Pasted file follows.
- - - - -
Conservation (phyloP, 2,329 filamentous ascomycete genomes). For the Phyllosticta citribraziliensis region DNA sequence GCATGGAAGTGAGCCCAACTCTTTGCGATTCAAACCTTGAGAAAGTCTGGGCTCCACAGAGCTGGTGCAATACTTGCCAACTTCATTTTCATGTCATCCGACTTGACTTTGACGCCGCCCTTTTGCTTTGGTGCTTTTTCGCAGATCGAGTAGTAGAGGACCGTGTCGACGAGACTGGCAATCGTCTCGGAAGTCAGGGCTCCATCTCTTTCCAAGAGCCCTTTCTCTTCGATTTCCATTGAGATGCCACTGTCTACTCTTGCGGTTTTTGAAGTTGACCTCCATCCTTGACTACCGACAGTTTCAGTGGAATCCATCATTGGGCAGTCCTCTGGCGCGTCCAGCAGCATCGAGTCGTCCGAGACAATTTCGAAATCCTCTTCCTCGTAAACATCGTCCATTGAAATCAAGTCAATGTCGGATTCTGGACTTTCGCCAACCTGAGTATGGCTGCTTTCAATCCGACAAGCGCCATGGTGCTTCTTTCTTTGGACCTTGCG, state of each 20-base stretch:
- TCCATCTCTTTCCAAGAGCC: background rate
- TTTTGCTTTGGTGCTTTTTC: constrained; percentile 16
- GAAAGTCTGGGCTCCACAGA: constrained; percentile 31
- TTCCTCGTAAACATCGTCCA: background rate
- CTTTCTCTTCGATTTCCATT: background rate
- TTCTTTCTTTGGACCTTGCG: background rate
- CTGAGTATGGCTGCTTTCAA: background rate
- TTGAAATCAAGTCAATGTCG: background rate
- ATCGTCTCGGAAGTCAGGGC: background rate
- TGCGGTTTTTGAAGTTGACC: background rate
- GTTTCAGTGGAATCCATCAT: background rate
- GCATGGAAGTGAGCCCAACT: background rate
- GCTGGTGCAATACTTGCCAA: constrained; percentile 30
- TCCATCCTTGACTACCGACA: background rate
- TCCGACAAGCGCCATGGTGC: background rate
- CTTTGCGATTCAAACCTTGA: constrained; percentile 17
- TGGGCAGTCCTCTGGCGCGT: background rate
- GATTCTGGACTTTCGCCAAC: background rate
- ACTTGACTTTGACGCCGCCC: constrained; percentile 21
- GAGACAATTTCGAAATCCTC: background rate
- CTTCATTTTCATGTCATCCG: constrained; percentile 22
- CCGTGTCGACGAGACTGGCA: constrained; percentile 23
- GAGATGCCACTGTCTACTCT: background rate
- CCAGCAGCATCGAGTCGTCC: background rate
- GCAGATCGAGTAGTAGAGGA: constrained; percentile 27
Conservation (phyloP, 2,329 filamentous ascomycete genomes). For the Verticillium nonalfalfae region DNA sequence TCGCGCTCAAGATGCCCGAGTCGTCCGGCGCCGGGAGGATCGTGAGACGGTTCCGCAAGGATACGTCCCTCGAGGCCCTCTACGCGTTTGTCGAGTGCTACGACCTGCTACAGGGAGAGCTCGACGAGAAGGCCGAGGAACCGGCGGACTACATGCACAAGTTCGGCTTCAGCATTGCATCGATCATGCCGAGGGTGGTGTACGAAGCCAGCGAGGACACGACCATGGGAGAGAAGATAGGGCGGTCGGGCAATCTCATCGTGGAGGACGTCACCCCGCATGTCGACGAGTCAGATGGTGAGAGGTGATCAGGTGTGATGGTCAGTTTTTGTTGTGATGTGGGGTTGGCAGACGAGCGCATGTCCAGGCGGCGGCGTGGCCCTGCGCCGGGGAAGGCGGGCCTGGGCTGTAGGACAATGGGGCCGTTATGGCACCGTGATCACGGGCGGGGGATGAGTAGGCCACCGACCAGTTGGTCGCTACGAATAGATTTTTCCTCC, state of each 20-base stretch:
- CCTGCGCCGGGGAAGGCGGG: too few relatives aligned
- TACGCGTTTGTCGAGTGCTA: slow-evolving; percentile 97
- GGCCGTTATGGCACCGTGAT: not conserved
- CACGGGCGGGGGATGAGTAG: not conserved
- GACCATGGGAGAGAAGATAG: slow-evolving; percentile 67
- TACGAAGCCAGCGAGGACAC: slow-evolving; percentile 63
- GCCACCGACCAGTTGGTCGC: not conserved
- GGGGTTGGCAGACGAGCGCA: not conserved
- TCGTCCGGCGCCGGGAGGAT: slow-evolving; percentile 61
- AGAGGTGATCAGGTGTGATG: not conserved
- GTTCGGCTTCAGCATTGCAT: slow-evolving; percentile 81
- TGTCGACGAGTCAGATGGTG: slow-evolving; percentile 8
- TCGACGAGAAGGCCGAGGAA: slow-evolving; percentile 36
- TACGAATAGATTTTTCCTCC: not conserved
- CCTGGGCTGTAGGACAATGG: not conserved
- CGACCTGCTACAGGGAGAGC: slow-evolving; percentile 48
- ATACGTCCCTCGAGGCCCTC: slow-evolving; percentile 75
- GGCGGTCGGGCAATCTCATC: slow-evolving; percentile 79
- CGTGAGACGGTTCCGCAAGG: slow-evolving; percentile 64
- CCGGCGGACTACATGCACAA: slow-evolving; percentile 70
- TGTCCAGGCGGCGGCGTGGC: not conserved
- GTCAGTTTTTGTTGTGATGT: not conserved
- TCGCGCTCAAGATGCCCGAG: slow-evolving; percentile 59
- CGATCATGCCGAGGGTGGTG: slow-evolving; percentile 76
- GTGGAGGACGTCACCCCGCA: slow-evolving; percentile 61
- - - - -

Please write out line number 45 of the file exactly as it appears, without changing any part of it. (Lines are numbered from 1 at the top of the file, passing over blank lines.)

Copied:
- GGCGGTCGGGCAATCTCATC: slow-evolving; percentile 79